As campus recreation professionals, we understand our student’s needs, interests and schedules change quickly. Therefore, we must be adaptive and effective in our fitness program evaluation.
Unfortunately, one of the most challenging parts of the process is often identifying where to start.
Whether you’re trying to determine the cause of low attendance in your group fitness programming, navigate how to increase awareness about campus fitness services and offerings, or determine what new fitness offering your campus is interested in, the solutions to these burning questions are much easier than you might expect: keep it simple.
Here are a few simple strategies I utilize to maximize effectiveness in fitness program evaluation:
1. Just Ask
In the early stages of my campus rec career, I made the crucial mistake of thinking it was my job to tell participants what was best for them.
It wasn’t until my brilliant exploits received less than stellar attendance that I began to eliminate the guess work and go straight to the source.
I took the time to call, email or candidly ask patrons for their feedback on fitness offerings. Doing so allowed me to meet their programming needs both effectively and efficiently.
To gain the most insight, I ask questions like:
- What made you attend?
- How can we help increase your attendance frequency?
- What types of programming would you like to see more of?
- What types of programming would you like to see less of?
2. Consider Rebranding
Low attendance for a fitness offering doesn’t always mean it’s time to shelf the program. Many times, rebranding is all you need.
Partnering with your department’s marketing team, you can develop creative ways to reinvent an existing fitness offering.
For example, at a previous institution, when attendance at a popular bootcamp-style training class called W.A.R. began to decline, we simply incorporated some new equipment — e.g. kettlebells — into the class and rebranded the course as Kettlebell Bootcamp instead.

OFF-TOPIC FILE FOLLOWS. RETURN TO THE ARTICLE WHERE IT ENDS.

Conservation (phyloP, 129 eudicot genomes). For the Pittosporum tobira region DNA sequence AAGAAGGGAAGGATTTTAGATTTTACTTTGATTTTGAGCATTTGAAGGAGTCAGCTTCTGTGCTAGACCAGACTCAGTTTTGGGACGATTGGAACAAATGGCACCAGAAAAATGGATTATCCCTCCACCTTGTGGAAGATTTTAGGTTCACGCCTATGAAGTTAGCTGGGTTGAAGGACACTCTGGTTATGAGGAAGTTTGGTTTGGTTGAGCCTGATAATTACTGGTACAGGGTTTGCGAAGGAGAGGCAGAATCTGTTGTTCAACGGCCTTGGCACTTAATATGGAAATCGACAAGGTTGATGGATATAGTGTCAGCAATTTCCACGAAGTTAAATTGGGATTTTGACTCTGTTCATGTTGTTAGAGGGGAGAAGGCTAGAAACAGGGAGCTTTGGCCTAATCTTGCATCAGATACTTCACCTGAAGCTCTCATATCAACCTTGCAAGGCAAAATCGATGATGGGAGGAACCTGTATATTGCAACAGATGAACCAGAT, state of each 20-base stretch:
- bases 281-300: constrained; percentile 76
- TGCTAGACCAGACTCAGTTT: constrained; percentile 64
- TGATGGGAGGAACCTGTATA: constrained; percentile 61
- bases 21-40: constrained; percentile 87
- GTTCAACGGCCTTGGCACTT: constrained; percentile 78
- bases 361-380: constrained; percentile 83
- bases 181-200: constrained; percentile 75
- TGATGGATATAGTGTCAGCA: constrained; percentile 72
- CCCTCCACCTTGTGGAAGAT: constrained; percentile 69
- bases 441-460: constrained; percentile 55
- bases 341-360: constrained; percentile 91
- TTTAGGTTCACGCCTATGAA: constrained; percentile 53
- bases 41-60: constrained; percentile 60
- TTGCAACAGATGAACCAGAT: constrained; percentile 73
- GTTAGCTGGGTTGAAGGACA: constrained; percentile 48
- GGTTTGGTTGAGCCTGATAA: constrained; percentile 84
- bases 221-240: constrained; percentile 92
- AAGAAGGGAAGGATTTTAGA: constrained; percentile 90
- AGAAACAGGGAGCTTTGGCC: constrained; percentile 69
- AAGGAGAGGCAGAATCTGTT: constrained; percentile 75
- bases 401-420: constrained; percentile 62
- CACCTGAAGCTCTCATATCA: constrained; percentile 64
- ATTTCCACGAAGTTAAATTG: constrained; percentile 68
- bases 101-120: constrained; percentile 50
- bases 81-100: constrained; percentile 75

This simple branding adjustment instantly increased our participation numbers and rejuvenated the offering.
3. Meet Your Population Where They Are
When I first began in my current role as assistant director of Fitness at Florida International University, one of my early priorities was seeking unique ways to increase awareness about our fitness programs and services.
My hope was that increased awareness would bring some new faces into our recreation center.
I quickly noticed the students weren’t flocking to our promotional events within the rec center, so I decided to go to them.
By scheduling short pop-up group fitness classes in various locations around campus, we were able to engage with the campus like never before. This increased engagement translated into new attendees as well.
EXTRA CREDIT: The University of Montana campus recreation offers GrizGo, a pop-up fitness program tailored to individual groups.
As you can see, the most effective solutions to the challenges I’ve faced are often the most simple and cost-effective.
By learning to appreciate the value of simplicity in fitness program evaluation, we are afforded the opportunity to stop pondering the problems we recognize in our fitness offerings and start solving them.
Join Brittany Baldwin on May 31 at 12 p.m. for an in-depth webinar on this topic. Register here.